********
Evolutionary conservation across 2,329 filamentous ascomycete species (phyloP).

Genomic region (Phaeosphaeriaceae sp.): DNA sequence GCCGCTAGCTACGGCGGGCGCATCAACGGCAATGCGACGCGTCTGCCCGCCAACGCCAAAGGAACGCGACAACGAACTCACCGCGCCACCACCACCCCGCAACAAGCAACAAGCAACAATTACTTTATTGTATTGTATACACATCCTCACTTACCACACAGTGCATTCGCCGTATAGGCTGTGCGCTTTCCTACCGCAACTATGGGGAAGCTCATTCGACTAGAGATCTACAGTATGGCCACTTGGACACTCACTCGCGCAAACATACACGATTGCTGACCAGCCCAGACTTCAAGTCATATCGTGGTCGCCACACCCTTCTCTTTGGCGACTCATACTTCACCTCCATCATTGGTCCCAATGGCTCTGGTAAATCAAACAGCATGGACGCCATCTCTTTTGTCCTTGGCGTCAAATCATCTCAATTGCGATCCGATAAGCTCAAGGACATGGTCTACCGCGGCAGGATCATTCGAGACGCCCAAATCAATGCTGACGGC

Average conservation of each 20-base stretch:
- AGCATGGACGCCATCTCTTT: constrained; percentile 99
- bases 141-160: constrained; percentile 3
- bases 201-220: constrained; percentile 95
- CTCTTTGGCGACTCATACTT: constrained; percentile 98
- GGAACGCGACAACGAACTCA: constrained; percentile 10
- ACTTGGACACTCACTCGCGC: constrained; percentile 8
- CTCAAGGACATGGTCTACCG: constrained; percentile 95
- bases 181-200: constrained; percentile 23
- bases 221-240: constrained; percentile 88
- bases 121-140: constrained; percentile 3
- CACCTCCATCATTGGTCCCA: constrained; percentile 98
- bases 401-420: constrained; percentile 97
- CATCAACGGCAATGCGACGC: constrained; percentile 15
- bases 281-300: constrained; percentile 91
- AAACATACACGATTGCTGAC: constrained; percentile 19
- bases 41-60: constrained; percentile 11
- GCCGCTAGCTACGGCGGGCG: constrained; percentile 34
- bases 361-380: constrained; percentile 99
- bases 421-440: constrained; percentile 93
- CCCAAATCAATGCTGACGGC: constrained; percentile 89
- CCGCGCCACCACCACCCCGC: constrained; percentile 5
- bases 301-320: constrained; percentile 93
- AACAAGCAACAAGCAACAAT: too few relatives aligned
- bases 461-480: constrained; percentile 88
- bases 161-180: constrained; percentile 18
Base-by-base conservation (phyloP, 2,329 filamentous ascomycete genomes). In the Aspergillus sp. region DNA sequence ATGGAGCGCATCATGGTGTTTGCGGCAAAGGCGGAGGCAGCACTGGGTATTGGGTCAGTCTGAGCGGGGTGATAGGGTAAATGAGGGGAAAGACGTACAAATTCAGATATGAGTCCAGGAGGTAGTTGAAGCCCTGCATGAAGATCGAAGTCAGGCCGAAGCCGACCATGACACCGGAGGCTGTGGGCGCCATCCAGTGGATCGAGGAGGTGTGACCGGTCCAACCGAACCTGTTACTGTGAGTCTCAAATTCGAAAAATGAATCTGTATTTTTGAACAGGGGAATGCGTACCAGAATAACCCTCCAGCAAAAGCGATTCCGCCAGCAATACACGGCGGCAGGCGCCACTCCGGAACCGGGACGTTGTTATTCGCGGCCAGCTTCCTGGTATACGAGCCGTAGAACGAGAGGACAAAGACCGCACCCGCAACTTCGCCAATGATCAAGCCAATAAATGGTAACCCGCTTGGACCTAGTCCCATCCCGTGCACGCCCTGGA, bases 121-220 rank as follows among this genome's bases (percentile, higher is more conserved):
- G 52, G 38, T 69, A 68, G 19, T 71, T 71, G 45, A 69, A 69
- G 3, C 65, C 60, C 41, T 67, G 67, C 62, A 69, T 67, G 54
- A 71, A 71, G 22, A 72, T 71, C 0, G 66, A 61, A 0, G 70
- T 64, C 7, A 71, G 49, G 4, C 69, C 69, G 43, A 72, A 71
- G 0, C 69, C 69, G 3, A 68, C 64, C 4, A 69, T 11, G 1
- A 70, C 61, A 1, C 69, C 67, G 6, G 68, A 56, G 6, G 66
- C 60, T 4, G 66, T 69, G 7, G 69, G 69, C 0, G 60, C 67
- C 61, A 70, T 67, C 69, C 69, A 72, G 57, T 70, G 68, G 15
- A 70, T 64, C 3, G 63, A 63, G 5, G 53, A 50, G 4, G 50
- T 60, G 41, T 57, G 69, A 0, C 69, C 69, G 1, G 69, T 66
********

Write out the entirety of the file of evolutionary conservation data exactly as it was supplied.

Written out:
Evolutionary conservation across 2,329 filamentous ascomycete species (phyloP).

Genomic region (Phaeosphaeriaceae sp.): DNA sequence GCCGCTAGCTACGGCGGGCGCATCAACGGCAATGCGACGCGTCTGCCCGCCAACGCCAAAGGAACGCGACAACGAACTCACCGCGCCACCACCACCCCGCAACAAGCAACAAGCAACAATTACTTTATTGTATTGTATACACATCCTCACTTACCACACAGTGCATTCGCCGTATAGGCTGTGCGCTTTCCTACCGCAACTATGGGGAAGCTCATTCGACTAGAGATCTACAGTATGGCCACTTGGACACTCACTCGCGCAAACATACACGATTGCTGACCAGCCCAGACTTCAAGTCATATCGTGGTCGCCACACCCTTCTCTTTGGCGACTCATACTTCACCTCCATCATTGGTCCCAATGGCTCTGGTAAATCAAACAGCATGGACGCCATCTCTTTTGTCCTTGGCGTCAAATCATCTCAATTGCGATCCGATAAGCTCAAGGACATGGTCTACCGCGGCAGGATCATTCGAGACGCCCAAATCAATGCTGACGGC

Average conservation of each 20-base stretch:
- AGCATGGACGCCATCTCTTT: constrained; percentile 99
- bases 141-160: constrained; percentile 3
- bases 201-220: constrained; percentile 95
- CTCTTTGGCGACTCATACTT: constrained; percentile 98
- GGAACGCGACAACGAACTCA: constrained; percentile 10
- ACTTGGACACTCACTCGCGC: constrained; percentile 8
- CTCAAGGACATGGTCTACCG: constrained; percentile 95
- bases 181-200: constrained; percentile 23
- bases 221-240: constrained; percentile 88
- bases 121-140: constrained; percentile 3
- CACCTCCATCATTGGTCCCA: constrained; percentile 98
- bases 401-420: constrained; percentile 97
- CATCAACGGCAATGCGACGC: constrained; percentile 15
- bases 281-300: constrained; percentile 91
- AAACATACACGATTGCTGAC: constrained; percentile 19
- bases 41-60: constrained; percentile 11
- GCCGCTAGCTACGGCGGGCG: constrained; percentile 34
- bases 361-380: constrained; percentile 99
- bases 421-440: constrained; percentile 93
- CCCAAATCAATGCTGACGGC: constrained; percentile 89
- CCGCGCCACCACCACCCCGC: constrained; percentile 5
- bases 301-320: constrained; percentile 93
- AACAAGCAACAAGCAACAAT: too few relatives aligned
- bases 461-480: constrained; percentile 88
- bases 161-180: constrained; percentile 18
Base-by-base conservation (phyloP, 2,329 filamentous ascomycete genomes). In the Aspergillus sp. region DNA sequence ATGGAGCGCATCATGGTGTTTGCGGCAAAGGCGGAGGCAGCACTGGGTATTGGGTCAGTCTGAGCGGGGTGATAGGGTAAATGAGGGGAAAGACGTACAAATTCAGATATGAGTCCAGGAGGTAGTTGAAGCCCTGCATGAAGATCGAAGTCAGGCCGAAGCCGACCATGACACCGGAGGCTGTGGGCGCCATCCAGTGGATCGAGGAGGTGTGACCGGTCCAACCGAACCTGTTACTGTGAGTCTCAAATTCGAAAAATGAATCTGTATTTTTGAACAGGGGAATGCGTACCAGAATAACCCTCCAGCAAAAGCGATTCCGCCAGCAATACACGGCGGCAGGCGCCACTCCGGAACCGGGACGTTGTTATTCGCGGCCAGCTTCCTGGTATACGAGCCGTAGAACGAGAGGACAAAGACCGCACCCGCAACTTCGCCAATGATCAAGCCAATAAATGGTAACCCGCTTGGACCTAGTCCCATCCCGTGCACGCCCTGGA, bases 121-220 rank as follows among this genome's bases (percentile, higher is more conserved):
- G 52, G 38, T 69, A 68, G 19, T 71, T 71, G 45, A 69, A 69
- G 3, C 65, C 60, C 41, T 67, G 67, C 62, A 69, T 67, G 54
- A 71, A 71, G 22, A 72, T 71, C 0, G 66, A 61, A 0, G 70
- T 64, C 7, A 71, G 49, G 4, C 69, C 69, G 43, A 72, A 71
- G 0, C 69, C 69, G 3, A 68, C 64, C 4, A 69, T 11, G 1
- A 70, C 61, A 1, C 69, C 67, G 6, G 68, A 56, G 6, G 66
- C 60, T 4, G 66, T 69, G 7, G 69, G 69, C 0, G 60, C 67
- C 61, A 70, T 67, C 69, C 69, A 72, G 57, T 70, G 68, G 15
- A 70, T 64, C 3, G 63, A 63, G 5, G 53, A 50, G 4, G 50
- T 60, G 41, T 57, G 69, A 0, C 69, C 69, G 1, G 69, T 66